Want to get dumber?

Then read this, an article by an self-proclaimed ethicist on why no one signed Barry Bonds. He compares Bonds to a murderer, a convict, and a drug abuser; misunderstands the purpose of the Mitchell Report (it was about getting Congress to back off, and perhaps scoring some PR points); and argues that teams also didn’t sign Bonds because he wasn’t a good bet to “duplicate” his previous performances, even though a 20% drop in performance would still make him obscenely valuable.

I thought THT took a great step forward in adding Craig Calcaterra’s Shysterball blog – among my must-reads every day – but content like this “ethics” article is just inexcusable.

UPDATE: The article’s author, Jack Marshall, posted a lengthy rejoinder in the comments below.


  1. I don’t have a lot to add to what John Brattain has written. My main point is that Marshall has failed to make his case that signing Bonds in 2008 would have been different from the Rangers signing Sammy Sosa in 2007. Sammy Sosa was, for a long time, the face of baseball in ways Barry Bonds, because of his personality, never was. He was the one in commercials, including commercials promoting MLB itself. He was the one whose appearance before Congress damaged his own reputation and that of MLB. Yet he played a full season as the DH of the Rangers and the world didn’t end.

    The only differences that I can see are the indictment (which still hasn’t gone to trial) and the release of the Mitchell Report. I think others have debunked the value of the latter and I don’t buy Marshall’s argument that the Mitchell Report represents baseball’s values at all. As Brattain points out, the owners of major league clubs pocketed billions from the growth in popularity due to steroids, plus billions more in public subsidies of stadia. They were selling tickets and merchandise and broadcast rights on the implied promise they were putting on a legitimate sporting exhibition. I see the Mitchell Report as a means of shifting the blame from what they did and profited from to the players. People like Marshall, and much of the mainstream media, are complicit in that attempt.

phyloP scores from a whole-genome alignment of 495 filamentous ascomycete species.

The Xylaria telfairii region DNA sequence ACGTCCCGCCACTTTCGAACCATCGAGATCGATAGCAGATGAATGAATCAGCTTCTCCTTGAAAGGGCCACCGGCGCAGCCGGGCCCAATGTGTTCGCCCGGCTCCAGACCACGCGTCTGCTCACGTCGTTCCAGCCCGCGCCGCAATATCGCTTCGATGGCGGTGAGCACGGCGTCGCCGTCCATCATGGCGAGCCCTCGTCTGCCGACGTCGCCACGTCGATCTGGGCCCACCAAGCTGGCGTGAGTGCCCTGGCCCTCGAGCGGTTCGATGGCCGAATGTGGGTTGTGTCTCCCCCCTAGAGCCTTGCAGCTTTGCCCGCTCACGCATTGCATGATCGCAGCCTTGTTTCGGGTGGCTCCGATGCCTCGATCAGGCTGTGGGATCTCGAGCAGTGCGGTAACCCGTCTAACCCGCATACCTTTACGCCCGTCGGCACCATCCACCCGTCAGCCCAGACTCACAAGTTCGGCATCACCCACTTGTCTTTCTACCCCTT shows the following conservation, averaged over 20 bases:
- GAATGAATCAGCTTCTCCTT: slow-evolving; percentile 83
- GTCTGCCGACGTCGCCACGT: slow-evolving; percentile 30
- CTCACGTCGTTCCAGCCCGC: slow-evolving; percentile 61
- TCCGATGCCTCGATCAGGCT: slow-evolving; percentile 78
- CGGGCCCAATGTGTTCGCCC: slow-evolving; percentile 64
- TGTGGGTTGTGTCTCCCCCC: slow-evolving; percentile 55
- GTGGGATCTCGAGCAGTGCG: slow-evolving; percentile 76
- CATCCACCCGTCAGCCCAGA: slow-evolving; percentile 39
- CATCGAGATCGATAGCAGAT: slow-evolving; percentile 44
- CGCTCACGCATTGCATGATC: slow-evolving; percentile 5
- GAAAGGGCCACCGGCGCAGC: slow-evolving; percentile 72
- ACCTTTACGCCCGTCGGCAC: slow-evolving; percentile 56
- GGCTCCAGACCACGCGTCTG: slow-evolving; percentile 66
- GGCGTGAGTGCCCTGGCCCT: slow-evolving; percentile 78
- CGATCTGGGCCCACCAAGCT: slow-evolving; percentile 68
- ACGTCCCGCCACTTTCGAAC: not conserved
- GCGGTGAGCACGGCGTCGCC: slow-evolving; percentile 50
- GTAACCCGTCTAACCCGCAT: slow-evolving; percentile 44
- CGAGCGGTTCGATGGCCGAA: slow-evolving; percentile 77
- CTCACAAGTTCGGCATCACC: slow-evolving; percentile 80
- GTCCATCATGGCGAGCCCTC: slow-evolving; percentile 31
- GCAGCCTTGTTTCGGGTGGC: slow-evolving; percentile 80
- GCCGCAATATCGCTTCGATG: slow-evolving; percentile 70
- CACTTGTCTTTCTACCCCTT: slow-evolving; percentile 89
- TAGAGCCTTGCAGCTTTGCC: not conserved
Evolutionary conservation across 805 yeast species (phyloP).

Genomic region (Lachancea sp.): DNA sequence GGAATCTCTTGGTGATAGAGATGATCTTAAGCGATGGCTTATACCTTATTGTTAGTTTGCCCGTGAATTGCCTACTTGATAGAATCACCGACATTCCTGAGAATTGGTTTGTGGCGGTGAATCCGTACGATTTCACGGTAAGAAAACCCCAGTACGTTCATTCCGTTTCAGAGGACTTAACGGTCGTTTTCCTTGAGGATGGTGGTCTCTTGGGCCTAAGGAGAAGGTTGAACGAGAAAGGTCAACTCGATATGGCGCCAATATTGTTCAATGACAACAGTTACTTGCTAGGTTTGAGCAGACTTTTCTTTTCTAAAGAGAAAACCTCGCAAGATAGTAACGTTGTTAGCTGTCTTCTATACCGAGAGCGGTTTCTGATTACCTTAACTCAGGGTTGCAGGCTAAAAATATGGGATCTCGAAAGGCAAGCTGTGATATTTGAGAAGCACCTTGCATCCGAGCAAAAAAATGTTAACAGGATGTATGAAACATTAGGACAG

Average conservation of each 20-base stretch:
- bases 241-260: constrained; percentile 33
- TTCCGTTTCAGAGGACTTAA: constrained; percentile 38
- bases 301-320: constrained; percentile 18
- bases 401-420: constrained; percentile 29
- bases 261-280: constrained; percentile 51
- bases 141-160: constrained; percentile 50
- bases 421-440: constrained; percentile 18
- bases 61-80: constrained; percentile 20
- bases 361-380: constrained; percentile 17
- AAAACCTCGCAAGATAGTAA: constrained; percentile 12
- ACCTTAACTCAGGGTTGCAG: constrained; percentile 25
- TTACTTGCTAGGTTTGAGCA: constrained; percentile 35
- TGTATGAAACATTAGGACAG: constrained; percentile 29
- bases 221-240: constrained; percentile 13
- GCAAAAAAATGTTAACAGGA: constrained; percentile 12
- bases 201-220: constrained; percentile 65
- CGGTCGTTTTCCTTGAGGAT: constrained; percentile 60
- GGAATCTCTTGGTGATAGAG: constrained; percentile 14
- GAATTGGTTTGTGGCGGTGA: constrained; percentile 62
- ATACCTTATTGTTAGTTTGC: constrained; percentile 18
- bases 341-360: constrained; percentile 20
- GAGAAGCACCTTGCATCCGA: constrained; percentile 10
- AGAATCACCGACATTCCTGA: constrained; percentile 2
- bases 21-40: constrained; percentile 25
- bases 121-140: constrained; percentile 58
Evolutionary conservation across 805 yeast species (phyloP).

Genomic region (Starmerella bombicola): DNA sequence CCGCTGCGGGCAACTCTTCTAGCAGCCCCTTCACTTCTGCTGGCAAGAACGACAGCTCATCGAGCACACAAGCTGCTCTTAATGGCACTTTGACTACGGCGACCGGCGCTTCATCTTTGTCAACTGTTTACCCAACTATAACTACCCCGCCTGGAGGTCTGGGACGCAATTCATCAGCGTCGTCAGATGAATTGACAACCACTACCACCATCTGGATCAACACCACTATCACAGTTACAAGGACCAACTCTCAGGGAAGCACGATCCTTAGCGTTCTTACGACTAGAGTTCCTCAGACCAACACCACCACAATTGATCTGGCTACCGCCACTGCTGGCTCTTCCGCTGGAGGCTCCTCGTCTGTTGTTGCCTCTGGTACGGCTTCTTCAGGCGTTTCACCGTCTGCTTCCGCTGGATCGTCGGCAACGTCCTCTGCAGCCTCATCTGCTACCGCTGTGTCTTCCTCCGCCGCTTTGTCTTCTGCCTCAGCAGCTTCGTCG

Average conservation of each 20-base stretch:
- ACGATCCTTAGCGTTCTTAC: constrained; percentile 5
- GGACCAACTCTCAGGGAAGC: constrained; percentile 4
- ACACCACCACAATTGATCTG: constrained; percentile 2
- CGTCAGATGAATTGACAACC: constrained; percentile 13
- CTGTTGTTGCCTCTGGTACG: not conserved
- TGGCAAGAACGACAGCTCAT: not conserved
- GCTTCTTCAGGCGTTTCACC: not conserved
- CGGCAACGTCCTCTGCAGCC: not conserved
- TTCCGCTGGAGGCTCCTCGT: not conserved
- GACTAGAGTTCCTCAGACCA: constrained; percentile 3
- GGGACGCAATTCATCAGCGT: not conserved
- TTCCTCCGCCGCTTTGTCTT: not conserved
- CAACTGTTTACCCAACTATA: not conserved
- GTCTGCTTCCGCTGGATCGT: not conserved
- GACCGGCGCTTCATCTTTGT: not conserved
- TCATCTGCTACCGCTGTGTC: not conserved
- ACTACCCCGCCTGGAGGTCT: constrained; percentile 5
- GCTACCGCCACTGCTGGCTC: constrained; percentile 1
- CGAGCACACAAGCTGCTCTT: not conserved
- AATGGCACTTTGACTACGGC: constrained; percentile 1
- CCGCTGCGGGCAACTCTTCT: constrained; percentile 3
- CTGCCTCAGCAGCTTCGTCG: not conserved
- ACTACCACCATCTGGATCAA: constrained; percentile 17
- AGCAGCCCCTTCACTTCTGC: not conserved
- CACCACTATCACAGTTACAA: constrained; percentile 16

Let me make the point in a personal sense. On July 15, 2005, I attended the game at which Rafael Palmeiro struck his 3000th hit. The game was greatly hyped and attendance was larger than it would otherwise have been because of the possibility he would achieve the milestone. At the time, MLB knew that Palmeiro had failed a test for steroids. They didn’t reveal this fact until after the game. In other words, they wanted my admission price for the game at Safeco Field regardless of the legitimacy of the contest they were putting on the field. The result of the Mitchell Report was not me receiving a refund from the Mariners for attending that game.

    To me, the focus on Bonds as an individual is a convenient way to take the focus off Bud Selig, off the owners, off the people who come hat in hand demanding stadium subsidies and tax breaks or else they’ll deny us the game they can’t play any better than I can. If their values were really reflected in the Mitchell Report, there would have been no need for a Mitchell Report. Their real values were reflected, as I see it, in the way they handled Palmeiro’s 3000th hit, just as they had the Sosa-McGwire spectacle in 1998, and all the other steroid-fueled games ever since. The A’s don’t give back their World’s Championship, Jason Giambi keeps his 2000 MVP award, and all the games all the players were in remain with their results and stats.

    I don’t see the argument that Barry Bonds individually is the symbol of all this. I don’t see that it is ethical to support his ostracization when the owners sit in their offices counting the money they all made off him.